Natural systems are diverse and include a variety of plants, animals, microbes and fungi.
This diversity is considered a key to their resilience and stability. Intercrops are one way to bring some of this diversity to agro-ecosystem structures, accessing different portions of the soil volume.
Crop diversity allows a more diverse community of soil and above ground beneficial organisms. Here are some aspects of intercropping to consider:
Overyielding occurs when the intercrop yields better than the two crops would have if they were grown separately. Crops that benefit each other by providing physical supports for climbing, improving airflow or reducing disease transfer may increase the intercrop yield. Crops that avoid competition by using resources differently, especially at different times, are likely to overyield.
Improved nutrient use
Planting legumes such as peas, lentils, chickpea, sweet clover and alfalfa with cereals such as wheat, barley and oats can be effective in improving fertility.
The cereal takes up most of the available soil nitrogen, which pushes the legume to form an association with rhizobium bacteria to fix nitrogen. When intercropped with legumes, wheat may produce more protein, and forage might be more nutritious.
Establishes green manure
Intercropping is an important method for establishing green manures.
Sweet clover, red clover and alfalfa are often established by under-seeding them with cereal crops. This provides effective weed control in the young legumes and some nutrient boost to the cereal.
Cereals and legumes are ideal green manures. The legume provides nitrogen, but decomposes rapidly. The cereal decomposes more slowly, providing organic matter to the soil for longer.
Intercrops are often less weedy.
Planting a mixture of crops can fill more ecological niches, providing fewer opportunities and resources for weeds. Flax, field peas and lentils often compete poorly against weeds, especially early in the season when their growth may be slow. Planting cereals with early vigour among the weaker crops can reduce weed pressures.
Intercropping can make harvest easier. For instance, adding semi-leafless peas to leafy peas reduces lodging. Planting cereals with lentils can allow the lentil to climb the cereal and keep lower pods out of the soil.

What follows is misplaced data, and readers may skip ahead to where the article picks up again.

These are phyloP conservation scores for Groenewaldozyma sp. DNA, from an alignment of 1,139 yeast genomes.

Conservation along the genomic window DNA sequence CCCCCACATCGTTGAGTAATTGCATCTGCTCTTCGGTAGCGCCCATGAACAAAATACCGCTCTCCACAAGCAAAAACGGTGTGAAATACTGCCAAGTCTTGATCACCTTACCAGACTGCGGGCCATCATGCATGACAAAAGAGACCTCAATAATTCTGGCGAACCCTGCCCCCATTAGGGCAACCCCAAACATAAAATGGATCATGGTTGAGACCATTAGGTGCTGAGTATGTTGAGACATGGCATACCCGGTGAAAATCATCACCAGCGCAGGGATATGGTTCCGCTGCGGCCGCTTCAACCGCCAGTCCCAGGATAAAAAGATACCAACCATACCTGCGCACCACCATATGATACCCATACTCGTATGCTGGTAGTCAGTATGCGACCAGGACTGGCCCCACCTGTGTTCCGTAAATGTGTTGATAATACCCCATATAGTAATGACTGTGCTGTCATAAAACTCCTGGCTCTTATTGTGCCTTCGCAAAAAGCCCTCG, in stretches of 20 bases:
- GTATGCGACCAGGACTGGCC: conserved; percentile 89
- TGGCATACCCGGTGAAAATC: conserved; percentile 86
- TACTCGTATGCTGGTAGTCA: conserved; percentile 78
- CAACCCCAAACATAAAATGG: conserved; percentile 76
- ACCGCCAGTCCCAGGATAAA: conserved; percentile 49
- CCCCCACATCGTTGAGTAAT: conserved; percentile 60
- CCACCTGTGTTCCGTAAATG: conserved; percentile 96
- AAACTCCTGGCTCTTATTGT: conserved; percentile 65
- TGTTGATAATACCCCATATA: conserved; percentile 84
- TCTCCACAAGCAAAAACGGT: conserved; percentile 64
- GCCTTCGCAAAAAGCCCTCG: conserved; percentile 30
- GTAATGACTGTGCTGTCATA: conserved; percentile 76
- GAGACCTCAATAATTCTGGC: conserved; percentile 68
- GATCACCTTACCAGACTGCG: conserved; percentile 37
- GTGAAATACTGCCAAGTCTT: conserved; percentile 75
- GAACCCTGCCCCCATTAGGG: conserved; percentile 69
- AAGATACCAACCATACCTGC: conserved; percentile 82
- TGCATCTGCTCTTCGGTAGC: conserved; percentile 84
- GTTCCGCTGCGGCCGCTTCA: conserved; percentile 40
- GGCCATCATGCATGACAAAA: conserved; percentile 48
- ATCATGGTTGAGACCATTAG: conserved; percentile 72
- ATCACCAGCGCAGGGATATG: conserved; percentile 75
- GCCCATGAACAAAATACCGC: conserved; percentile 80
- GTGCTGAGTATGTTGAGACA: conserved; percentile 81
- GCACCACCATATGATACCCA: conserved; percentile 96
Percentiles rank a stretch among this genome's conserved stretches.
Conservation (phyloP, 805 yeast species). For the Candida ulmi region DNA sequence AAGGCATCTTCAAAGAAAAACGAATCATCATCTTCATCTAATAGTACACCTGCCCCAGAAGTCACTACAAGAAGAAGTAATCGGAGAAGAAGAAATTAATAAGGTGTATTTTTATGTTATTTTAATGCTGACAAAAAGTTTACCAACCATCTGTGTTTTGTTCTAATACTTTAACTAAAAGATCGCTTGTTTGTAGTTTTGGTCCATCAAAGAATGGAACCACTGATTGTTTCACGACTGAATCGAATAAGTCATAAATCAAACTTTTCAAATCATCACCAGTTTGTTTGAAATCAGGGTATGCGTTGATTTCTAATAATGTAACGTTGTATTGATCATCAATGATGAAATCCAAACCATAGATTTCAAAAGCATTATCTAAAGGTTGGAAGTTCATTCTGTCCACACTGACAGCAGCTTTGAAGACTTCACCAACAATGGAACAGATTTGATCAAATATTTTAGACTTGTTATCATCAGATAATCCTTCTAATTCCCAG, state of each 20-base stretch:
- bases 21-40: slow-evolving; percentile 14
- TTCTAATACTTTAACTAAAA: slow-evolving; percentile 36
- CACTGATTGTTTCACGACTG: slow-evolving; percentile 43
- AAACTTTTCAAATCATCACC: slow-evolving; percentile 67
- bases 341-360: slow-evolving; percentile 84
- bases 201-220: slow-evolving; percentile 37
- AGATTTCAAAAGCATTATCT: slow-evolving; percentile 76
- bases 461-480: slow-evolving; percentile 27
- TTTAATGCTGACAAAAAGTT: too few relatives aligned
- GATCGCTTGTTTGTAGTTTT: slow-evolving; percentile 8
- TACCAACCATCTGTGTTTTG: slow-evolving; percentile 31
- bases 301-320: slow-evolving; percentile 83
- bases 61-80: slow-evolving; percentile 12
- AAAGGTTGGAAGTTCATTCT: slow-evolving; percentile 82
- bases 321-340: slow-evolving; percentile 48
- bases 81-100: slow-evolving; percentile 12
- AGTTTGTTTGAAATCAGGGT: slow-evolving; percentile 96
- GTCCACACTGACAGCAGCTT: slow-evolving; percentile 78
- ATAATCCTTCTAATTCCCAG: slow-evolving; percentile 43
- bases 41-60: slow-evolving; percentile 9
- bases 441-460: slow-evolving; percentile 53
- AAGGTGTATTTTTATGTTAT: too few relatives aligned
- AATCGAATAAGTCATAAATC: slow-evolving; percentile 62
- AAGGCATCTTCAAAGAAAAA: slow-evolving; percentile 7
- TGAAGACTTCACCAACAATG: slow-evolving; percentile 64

Flax, with its fibrous stems, can be a difficult crop to harvest.
Intercropping wheat with flax can ease cutting. Wheat can also hold the flax in the swath.
For delicate seeds, such as peas, having additional material from an intercrop can buffer them as they pass through the combine, augers and other gear and may reduce damage and improve quality.
Many insects find their host plant by smell.
The addition of a second crop in the field can disguise the scent for searching insects.
Intercropping canola with barley reduces flea beetle and diamondback moth damage to the canola. Similarly, intercropping mustard with barley or wheat reduces problems with these insects.
Intercrops can change the environment within the stand. For instance, chickpeas are vulnerable to ascochyta blight. Intercropping chickpeas with flax alters the crop canopy and improves airflow. This reduces the spread of disease in the chickpeas.
Reduce weather risk
Intercrops can be used to help compensate for variable weather conditions. For instance, in a mixture of sweet clover and red clover, the sweet clover performs better under dry conditions or on the knolls, while the red clover does better in wetter conditions and in the valleys. Seeding them together is a form of weather insurance.
This can be an important tool in an uncertain climate.
Intercrops can provide economic benefits due to overyielding or by protecting high value crops from weeds, diseases and insects.
They can also provide income stability by mixing crops that perform well in different conditions. Intercropping increases the crops per acre, which again increases income stability.
Making it work
Intercrops have the potential to increase cropping diversity, reduce weeds, insect pests and diseases, and improve yields. They offer potential agro-ecosystem advantages but because they are more complex, they require more management.
Brenda Frick, Ph.D., P.Ag. is an extension agrologist and researcher in organic agriculture. She welcomes your comments at 306-260-0663 or email firstname.lastname@example.org.